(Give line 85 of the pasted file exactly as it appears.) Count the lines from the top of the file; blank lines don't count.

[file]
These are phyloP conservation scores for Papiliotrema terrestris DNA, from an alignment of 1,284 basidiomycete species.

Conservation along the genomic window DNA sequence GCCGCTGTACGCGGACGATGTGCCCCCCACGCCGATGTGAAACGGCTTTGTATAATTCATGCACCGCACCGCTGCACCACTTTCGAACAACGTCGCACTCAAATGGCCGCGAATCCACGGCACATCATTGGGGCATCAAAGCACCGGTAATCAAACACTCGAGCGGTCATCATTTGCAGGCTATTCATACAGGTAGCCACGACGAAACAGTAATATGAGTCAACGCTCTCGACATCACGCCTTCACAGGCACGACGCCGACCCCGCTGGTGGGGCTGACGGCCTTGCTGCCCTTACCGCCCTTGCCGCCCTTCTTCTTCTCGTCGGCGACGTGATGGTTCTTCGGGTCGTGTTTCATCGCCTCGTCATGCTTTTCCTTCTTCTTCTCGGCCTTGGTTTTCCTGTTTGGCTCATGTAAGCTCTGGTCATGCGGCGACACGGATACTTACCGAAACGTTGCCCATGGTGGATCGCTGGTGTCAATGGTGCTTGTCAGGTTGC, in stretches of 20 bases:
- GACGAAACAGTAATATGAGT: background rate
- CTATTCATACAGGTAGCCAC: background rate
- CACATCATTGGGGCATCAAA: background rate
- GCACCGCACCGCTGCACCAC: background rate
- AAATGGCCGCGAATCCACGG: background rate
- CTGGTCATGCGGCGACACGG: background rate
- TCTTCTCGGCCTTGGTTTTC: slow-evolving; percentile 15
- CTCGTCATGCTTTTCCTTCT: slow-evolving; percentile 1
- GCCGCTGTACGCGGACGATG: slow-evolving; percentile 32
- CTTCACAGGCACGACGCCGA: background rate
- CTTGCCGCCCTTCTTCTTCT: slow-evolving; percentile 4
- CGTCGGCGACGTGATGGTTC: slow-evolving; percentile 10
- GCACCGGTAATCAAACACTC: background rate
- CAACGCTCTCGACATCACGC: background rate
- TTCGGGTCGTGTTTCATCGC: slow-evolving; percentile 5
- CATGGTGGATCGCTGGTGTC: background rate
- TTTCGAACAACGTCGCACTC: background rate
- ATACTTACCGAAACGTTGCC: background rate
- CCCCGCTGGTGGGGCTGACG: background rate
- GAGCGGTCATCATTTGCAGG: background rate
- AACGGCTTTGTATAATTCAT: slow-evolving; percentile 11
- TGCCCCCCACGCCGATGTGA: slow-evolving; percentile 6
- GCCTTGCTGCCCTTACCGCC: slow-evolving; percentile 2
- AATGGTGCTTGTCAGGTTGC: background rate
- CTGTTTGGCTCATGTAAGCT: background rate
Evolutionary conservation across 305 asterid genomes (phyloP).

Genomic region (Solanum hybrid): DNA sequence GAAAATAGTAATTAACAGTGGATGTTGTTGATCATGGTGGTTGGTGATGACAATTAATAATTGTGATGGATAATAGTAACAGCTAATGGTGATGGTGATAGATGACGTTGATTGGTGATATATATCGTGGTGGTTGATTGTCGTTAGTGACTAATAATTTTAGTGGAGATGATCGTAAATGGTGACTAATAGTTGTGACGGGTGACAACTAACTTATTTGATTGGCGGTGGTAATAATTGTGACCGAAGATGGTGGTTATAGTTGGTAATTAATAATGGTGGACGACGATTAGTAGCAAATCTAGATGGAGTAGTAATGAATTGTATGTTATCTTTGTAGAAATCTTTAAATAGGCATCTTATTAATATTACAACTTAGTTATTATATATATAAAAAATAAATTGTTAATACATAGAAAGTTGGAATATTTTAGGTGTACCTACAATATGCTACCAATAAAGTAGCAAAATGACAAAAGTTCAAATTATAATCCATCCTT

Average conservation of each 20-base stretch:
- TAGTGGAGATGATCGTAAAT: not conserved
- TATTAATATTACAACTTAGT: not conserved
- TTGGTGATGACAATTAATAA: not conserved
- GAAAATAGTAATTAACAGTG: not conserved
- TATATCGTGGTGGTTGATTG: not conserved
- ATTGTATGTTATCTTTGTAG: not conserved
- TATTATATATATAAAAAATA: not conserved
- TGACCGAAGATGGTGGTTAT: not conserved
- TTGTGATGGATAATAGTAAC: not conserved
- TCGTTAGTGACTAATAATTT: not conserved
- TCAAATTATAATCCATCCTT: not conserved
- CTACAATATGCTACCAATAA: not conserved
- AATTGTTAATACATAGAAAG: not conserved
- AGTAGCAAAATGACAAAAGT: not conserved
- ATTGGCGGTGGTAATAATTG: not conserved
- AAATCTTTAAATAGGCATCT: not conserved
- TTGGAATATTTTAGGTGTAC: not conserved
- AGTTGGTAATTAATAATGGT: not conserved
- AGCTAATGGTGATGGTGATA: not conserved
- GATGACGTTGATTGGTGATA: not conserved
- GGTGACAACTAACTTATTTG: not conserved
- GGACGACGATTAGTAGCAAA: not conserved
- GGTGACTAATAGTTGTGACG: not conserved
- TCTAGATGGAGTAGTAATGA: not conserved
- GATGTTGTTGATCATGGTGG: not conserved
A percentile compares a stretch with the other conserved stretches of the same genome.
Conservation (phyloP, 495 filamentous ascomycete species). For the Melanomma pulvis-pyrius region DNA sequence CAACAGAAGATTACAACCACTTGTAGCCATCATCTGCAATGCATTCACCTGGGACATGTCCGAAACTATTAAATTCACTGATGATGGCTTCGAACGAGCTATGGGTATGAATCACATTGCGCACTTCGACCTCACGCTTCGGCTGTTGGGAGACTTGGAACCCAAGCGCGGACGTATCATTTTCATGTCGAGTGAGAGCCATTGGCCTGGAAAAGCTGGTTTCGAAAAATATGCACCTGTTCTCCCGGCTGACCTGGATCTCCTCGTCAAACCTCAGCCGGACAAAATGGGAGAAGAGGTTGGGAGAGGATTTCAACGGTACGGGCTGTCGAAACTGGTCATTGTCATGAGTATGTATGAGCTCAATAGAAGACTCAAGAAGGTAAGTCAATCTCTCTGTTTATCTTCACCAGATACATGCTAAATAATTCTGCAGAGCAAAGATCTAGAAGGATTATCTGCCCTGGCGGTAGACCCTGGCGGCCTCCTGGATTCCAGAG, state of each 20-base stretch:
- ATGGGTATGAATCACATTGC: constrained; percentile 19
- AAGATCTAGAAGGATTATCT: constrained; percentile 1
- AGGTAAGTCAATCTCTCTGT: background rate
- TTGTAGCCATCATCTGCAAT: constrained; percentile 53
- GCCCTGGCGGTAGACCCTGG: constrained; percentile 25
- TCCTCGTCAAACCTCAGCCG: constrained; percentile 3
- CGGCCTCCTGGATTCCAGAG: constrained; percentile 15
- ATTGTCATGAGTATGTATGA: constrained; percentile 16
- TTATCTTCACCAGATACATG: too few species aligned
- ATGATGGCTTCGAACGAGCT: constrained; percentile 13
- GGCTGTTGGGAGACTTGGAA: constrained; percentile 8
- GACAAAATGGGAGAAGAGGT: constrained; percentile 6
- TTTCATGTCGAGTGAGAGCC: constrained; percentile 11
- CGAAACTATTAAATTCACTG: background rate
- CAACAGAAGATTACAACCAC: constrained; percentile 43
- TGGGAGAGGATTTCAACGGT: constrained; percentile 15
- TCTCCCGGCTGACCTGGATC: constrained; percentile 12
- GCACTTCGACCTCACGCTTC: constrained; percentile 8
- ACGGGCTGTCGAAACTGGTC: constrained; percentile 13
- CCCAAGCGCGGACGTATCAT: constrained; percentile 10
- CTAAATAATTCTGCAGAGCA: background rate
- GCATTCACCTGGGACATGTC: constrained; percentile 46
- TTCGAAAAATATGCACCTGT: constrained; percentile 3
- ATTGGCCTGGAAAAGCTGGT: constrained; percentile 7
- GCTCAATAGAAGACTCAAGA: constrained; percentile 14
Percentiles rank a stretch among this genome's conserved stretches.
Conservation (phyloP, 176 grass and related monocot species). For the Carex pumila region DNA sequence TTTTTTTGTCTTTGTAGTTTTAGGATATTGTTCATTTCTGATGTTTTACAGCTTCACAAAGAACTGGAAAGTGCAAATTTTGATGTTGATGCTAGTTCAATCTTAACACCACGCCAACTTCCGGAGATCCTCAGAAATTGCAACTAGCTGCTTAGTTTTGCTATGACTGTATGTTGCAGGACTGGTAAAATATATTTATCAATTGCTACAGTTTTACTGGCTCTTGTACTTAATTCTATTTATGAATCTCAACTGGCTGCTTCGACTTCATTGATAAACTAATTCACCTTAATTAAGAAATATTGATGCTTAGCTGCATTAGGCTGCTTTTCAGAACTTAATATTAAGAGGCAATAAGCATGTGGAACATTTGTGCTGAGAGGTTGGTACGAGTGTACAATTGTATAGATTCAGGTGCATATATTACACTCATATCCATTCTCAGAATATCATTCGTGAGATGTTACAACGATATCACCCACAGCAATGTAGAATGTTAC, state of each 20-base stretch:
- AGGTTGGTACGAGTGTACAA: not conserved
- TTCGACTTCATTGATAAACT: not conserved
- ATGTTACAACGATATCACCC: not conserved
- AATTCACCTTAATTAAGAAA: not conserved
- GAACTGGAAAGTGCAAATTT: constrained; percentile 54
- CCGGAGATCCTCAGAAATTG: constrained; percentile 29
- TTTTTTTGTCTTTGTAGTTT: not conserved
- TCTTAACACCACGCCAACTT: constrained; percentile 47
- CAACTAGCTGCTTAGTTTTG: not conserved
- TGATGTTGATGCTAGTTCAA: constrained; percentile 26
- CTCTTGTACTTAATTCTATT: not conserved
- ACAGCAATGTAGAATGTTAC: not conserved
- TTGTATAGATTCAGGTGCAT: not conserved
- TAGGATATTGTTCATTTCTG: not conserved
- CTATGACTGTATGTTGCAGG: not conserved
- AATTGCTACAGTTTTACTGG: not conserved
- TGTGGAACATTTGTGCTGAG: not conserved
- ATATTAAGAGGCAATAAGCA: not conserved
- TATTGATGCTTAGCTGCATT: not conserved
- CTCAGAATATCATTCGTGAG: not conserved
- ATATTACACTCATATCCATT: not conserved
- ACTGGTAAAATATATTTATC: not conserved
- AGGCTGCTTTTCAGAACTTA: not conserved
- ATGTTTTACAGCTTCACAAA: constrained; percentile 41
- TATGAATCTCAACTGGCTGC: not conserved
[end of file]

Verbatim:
- AGGTTGGTACGAGTGTACAA: not conserved